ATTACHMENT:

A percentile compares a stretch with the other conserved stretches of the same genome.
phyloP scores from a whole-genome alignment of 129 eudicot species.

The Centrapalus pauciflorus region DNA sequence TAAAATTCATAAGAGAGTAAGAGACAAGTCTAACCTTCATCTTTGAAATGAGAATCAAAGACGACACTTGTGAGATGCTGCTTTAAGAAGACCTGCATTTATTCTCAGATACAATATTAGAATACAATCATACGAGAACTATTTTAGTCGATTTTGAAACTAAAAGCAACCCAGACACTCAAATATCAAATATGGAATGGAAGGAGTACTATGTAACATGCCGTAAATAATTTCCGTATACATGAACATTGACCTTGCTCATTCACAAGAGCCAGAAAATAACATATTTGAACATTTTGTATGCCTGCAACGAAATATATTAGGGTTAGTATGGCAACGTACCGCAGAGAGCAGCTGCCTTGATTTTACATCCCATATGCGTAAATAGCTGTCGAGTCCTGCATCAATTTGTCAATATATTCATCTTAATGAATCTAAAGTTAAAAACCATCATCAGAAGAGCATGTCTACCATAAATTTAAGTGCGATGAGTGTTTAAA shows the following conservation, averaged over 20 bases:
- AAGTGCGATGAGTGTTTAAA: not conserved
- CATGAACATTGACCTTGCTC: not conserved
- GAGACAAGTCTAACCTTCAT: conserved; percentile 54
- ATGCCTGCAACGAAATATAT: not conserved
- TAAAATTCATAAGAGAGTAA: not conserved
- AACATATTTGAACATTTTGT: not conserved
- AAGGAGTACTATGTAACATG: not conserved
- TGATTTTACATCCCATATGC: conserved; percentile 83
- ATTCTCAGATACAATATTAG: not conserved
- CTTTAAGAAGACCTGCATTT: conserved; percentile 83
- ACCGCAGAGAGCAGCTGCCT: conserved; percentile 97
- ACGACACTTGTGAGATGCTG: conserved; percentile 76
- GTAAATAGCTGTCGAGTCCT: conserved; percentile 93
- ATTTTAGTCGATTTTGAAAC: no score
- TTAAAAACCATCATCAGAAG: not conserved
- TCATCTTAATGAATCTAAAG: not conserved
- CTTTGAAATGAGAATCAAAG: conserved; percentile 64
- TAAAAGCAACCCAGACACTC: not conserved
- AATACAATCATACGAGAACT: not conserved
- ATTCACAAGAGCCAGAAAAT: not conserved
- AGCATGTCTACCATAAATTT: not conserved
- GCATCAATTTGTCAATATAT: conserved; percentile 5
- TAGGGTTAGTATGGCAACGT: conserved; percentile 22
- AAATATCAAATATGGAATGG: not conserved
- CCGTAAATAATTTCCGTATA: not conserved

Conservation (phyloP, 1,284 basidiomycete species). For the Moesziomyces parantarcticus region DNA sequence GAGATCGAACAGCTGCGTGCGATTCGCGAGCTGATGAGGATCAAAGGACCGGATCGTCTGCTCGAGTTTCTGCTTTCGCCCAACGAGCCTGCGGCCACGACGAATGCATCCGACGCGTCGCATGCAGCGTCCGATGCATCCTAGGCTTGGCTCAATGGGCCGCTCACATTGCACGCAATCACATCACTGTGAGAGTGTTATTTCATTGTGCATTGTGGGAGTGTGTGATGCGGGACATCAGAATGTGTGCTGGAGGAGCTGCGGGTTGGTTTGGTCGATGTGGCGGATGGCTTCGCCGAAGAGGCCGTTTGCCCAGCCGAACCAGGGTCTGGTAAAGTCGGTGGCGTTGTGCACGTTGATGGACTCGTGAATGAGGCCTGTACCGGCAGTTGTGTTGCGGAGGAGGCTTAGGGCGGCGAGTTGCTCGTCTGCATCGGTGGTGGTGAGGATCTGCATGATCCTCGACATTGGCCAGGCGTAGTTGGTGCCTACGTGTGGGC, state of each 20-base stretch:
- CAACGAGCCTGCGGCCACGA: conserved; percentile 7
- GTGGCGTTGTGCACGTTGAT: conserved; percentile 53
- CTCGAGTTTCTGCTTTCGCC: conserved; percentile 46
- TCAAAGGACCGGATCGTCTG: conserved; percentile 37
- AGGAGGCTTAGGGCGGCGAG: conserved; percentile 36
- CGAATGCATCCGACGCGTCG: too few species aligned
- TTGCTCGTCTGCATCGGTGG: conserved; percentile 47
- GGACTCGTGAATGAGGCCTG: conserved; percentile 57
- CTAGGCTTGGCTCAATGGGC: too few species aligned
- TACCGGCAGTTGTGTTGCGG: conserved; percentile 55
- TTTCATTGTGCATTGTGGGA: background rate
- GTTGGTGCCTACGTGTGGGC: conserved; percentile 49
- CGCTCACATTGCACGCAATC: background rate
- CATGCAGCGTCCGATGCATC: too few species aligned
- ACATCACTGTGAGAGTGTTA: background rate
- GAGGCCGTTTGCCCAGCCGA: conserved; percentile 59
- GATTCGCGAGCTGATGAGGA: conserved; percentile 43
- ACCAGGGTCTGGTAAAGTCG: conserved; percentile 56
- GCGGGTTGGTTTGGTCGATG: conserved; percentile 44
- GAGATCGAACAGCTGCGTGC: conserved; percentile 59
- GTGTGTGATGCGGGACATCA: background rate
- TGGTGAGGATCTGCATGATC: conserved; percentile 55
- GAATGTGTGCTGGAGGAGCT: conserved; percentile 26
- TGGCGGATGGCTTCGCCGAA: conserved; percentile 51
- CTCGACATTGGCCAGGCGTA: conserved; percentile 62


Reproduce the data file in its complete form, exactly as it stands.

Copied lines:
A percentile compares a stretch with the other conserved stretches of the same genome.
phyloP scores from a whole-genome alignment of 129 eudicot species.

The Centrapalus pauciflorus region DNA sequence TAAAATTCATAAGAGAGTAAGAGACAAGTCTAACCTTCATCTTTGAAATGAGAATCAAAGACGACACTTGTGAGATGCTGCTTTAAGAAGACCTGCATTTATTCTCAGATACAATATTAGAATACAATCATACGAGAACTATTTTAGTCGATTTTGAAACTAAAAGCAACCCAGACACTCAAATATCAAATATGGAATGGAAGGAGTACTATGTAACATGCCGTAAATAATTTCCGTATACATGAACATTGACCTTGCTCATTCACAAGAGCCAGAAAATAACATATTTGAACATTTTGTATGCCTGCAACGAAATATATTAGGGTTAGTATGGCAACGTACCGCAGAGAGCAGCTGCCTTGATTTTACATCCCATATGCGTAAATAGCTGTCGAGTCCTGCATCAATTTGTCAATATATTCATCTTAATGAATCTAAAGTTAAAAACCATCATCAGAAGAGCATGTCTACCATAAATTTAAGTGCGATGAGTGTTTAAA shows the following conservation, averaged over 20 bases:
- AAGTGCGATGAGTGTTTAAA: not conserved
- CATGAACATTGACCTTGCTC: not conserved
- GAGACAAGTCTAACCTTCAT: conserved; percentile 54
- ATGCCTGCAACGAAATATAT: not conserved
- TAAAATTCATAAGAGAGTAA: not conserved
- AACATATTTGAACATTTTGT: not conserved
- AAGGAGTACTATGTAACATG: not conserved
- TGATTTTACATCCCATATGC: conserved; percentile 83
- ATTCTCAGATACAATATTAG: not conserved
- CTTTAAGAAGACCTGCATTT: conserved; percentile 83
- ACCGCAGAGAGCAGCTGCCT: conserved; percentile 97
- ACGACACTTGTGAGATGCTG: conserved; percentile 76
- GTAAATAGCTGTCGAGTCCT: conserved; percentile 93
- ATTTTAGTCGATTTTGAAAC: no score
- TTAAAAACCATCATCAGAAG: not conserved
- TCATCTTAATGAATCTAAAG: not conserved
- CTTTGAAATGAGAATCAAAG: conserved; percentile 64
- TAAAAGCAACCCAGACACTC: not conserved
- AATACAATCATACGAGAACT: not conserved
- ATTCACAAGAGCCAGAAAAT: not conserved
- AGCATGTCTACCATAAATTT: not conserved
- GCATCAATTTGTCAATATAT: conserved; percentile 5
- TAGGGTTAGTATGGCAACGT: conserved; percentile 22
- AAATATCAAATATGGAATGG: not conserved
- CCGTAAATAATTTCCGTATA: not conserved

Conservation (phyloP, 1,284 basidiomycete species). For the Moesziomyces parantarcticus region DNA sequence GAGATCGAACAGCTGCGTGCGATTCGCGAGCTGATGAGGATCAAAGGACCGGATCGTCTGCTCGAGTTTCTGCTTTCGCCCAACGAGCCTGCGGCCACGACGAATGCATCCGACGCGTCGCATGCAGCGTCCGATGCATCCTAGGCTTGGCTCAATGGGCCGCTCACATTGCACGCAATCACATCACTGTGAGAGTGTTATTTCATTGTGCATTGTGGGAGTGTGTGATGCGGGACATCAGAATGTGTGCTGGAGGAGCTGCGGGTTGGTTTGGTCGATGTGGCGGATGGCTTCGCCGAAGAGGCCGTTTGCCCAGCCGAACCAGGGTCTGGTAAAGTCGGTGGCGTTGTGCACGTTGATGGACTCGTGAATGAGGCCTGTACCGGCAGTTGTGTTGCGGAGGAGGCTTAGGGCGGCGAGTTGCTCGTCTGCATCGGTGGTGGTGAGGATCTGCATGATCCTCGACATTGGCCAGGCGTAGTTGGTGCCTACGTGTGGGC, state of each 20-base stretch:
- CAACGAGCCTGCGGCCACGA: conserved; percentile 7
- GTGGCGTTGTGCACGTTGAT: conserved; percentile 53
- CTCGAGTTTCTGCTTTCGCC: conserved; percentile 46
- TCAAAGGACCGGATCGTCTG: conserved; percentile 37
- AGGAGGCTTAGGGCGGCGAG: conserved; percentile 36
- CGAATGCATCCGACGCGTCG: too few species aligned
- TTGCTCGTCTGCATCGGTGG: conserved; percentile 47
- GGACTCGTGAATGAGGCCTG: conserved; percentile 57
- CTAGGCTTGGCTCAATGGGC: too few species aligned
- TACCGGCAGTTGTGTTGCGG: conserved; percentile 55
- TTTCATTGTGCATTGTGGGA: background rate
- GTTGGTGCCTACGTGTGGGC: conserved; percentile 49
- CGCTCACATTGCACGCAATC: background rate
- CATGCAGCGTCCGATGCATC: too few species aligned
- ACATCACTGTGAGAGTGTTA: background rate
- GAGGCCGTTTGCCCAGCCGA: conserved; percentile 59
- GATTCGCGAGCTGATGAGGA: conserved; percentile 43
- ACCAGGGTCTGGTAAAGTCG: conserved; percentile 56
- GCGGGTTGGTTTGGTCGATG: conserved; percentile 44
- GAGATCGAACAGCTGCGTGC: conserved; percentile 59
- GTGTGTGATGCGGGACATCA: background rate
- TGGTGAGGATCTGCATGATC: conserved; percentile 55
- GAATGTGTGCTGGAGGAGCT: conserved; percentile 26
- TGGCGGATGGCTTCGCCGAA: conserved; percentile 51
- CTCGACATTGGCCAGGCGTA: conserved; percentile 62